• Iterators are used to traverse from one element to another element, a process is known as iterating through the container. • The main advantage of an iterator is to provide a common interface for all the containers type. • Iterators make the algorithm independent of the type of the container used. • Iterators provide a generic approach to navigate through the elements of a container. Operator (*) : The '*' operator returns the element of the current position pointed by the iterator. Operator (++) : The '++' operator increments the iterator by one. Therefore, an iterator points to the next element of the container. Operator (==) and Operator (!=) : Both these operators determine whether the two iterators point to the same position or not. Operator (=) : The '=' operator assigns the iterator. Iterators can be smart pointers which allow to iterate over the complex data structures. A Container provides its iterator type. Therefore, we can say that the iterators have the common interface with different container type. The container classes provide two basic member functions that allow to iterate or move through the elements of a container: begin(): The begin() function returns an iterator pointing to the first element of the container. end(): The end() function returns an iterator pointing to the past-the-last element of the container. Input Iterator: An input iterator is an iterator used to access the elements from the container, but it does not modify the value of a container. Operators used for an input iterator are: Increment operator(++), Equal operator(==), Not equal operator(!=), Dereference operator(*). Output Iterator: An output iterator is an iterator used to modify the value of a container, but it does not read the value from a container. Therefore, we can say that an output iterator is a write-only iterator. Operators used for an output iterator are: Increment operator(++), Assignment operator(=). Forward Iterator: A forward iterator is an iterator used to read and write to a container. It is a multi-pass iterator. Operators used for a Forward iterator are: Increment operator(++), Assignment operator(=), Equal operator(=), Not equal operator(!=). Bidirectional iterator: A bidirectional iterator is an iterator supports all the features of a forward iterator plus it adds one more feature, i.e., decrement operator(--). We can move backward by decrementing an iterator. Operators used for a Bidirectional iterator are: Increment operator(++), Assignment operator(=), Equal operator(=), Not equal operator(!=), Decrement operator(--). Random Access Iterator: A Random Access iterator is an iterator provides random access of an element at an arbitrary location. It has all the features of a bidirectional iterator plus it adds one more feature, i.e., pointer addition and pointer subtraction to provide random access to an element. Following are the disadvantages of an iterator: • If we want to move from one data structure to another at the same time, iterators won't work. • If we want to update the structure which is being iterated, an iterator won?t allow us to do because of the way it stores the position. • If we want to backtrack while processing through a list, the iterator will not work in this case. Following are the advantages of an iterator: • Ease in programming: It is convenient to use iterators rather than using a subscript operator[] to access the elements of a container. If we use subscript operator[] to access the elements, then we need to keep the track of the number of elements added at the runtime, but this would not happen in the case of an iterator. • Code Reusability: A code can be reused if we use iterators. In the above example, if we replace vector with the list, and then the subscript operator[] would not work to access the elements as the list does not support the random access. However, we use iterators to access the elements, then we can also access the list elements. • Dynamic Processing: C++ iterators provide the facility to add or delete the data dynamically.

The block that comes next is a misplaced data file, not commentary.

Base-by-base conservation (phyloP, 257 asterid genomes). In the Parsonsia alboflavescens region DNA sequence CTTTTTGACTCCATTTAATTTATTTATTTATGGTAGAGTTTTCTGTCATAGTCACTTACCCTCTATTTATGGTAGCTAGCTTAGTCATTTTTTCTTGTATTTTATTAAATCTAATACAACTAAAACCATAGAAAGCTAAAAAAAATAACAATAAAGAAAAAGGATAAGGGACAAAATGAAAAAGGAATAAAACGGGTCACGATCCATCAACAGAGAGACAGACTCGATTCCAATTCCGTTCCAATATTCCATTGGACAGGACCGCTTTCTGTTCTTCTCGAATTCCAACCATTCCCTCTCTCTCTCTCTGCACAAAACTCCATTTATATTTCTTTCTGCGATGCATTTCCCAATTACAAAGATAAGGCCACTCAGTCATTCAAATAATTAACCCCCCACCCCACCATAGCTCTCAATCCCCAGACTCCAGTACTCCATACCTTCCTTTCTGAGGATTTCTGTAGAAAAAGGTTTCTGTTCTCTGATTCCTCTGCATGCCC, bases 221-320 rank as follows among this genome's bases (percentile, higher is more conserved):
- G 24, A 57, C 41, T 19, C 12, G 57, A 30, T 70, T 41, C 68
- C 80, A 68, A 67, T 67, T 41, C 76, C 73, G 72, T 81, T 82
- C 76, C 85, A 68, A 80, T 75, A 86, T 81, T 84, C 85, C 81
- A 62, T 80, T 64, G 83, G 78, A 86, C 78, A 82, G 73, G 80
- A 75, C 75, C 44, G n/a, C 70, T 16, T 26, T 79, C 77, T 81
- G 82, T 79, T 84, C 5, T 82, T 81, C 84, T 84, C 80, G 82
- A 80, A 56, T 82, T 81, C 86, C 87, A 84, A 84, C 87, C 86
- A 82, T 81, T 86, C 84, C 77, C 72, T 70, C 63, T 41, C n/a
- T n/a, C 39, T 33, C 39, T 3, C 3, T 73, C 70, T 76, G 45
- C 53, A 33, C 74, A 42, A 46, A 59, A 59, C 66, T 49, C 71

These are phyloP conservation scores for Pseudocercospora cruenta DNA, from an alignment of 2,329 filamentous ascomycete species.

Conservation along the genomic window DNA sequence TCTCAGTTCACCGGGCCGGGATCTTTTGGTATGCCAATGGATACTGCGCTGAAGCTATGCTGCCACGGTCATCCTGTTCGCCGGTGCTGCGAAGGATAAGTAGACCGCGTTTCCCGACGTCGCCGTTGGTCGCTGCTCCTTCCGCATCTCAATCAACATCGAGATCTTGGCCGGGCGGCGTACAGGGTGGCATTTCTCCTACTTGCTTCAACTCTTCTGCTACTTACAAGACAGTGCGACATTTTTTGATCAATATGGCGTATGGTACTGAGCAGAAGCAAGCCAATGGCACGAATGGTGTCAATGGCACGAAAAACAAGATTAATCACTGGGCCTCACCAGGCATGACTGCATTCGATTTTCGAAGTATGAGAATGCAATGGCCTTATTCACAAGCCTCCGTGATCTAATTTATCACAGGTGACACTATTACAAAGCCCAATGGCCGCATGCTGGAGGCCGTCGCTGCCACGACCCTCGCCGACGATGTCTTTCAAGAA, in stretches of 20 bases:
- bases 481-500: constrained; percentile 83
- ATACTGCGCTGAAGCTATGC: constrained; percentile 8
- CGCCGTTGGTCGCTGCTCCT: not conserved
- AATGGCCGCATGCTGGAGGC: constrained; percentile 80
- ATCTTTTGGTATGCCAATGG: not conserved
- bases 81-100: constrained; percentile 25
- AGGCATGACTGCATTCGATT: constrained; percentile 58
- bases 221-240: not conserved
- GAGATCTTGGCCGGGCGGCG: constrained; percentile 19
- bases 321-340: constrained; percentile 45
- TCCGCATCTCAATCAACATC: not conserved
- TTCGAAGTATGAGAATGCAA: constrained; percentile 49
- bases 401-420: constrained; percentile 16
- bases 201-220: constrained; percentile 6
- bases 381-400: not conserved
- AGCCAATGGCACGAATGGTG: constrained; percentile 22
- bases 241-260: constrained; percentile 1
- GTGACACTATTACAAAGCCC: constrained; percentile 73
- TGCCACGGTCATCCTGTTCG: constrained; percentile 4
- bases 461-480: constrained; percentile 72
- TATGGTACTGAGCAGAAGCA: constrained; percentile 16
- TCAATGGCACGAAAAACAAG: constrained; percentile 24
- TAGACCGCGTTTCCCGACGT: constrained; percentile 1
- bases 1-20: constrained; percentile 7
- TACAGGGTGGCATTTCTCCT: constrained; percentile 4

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/* Iterators in C++ language */ // C++ code to demonstrate the working of next() and prev() #include<iostream> #include<iterator> // for iterators #include<vector> // for vectors using namespace std; int main() { vector<int> ar = { 1, 2, 3, 4, 5 }; // Declaring iterators to a vector vector<int>::iterator ptr = ar.begin(); vector<int>::iterator ftr = ar.end(); // Using next() to return new iterator // points to 4 auto it = next(ptr, 3); // Using prev() to return new iterator // points to 3 auto it1 = prev(ftr, 3); // Displaying iterator position cout << "The position of new iterator using next() is : "; cout << *it << " "; cout << endl; // Displaying iterator position cout << "The position of new iterator using prev() is : "; cout << *it1 << " "; cout << endl; return 0; }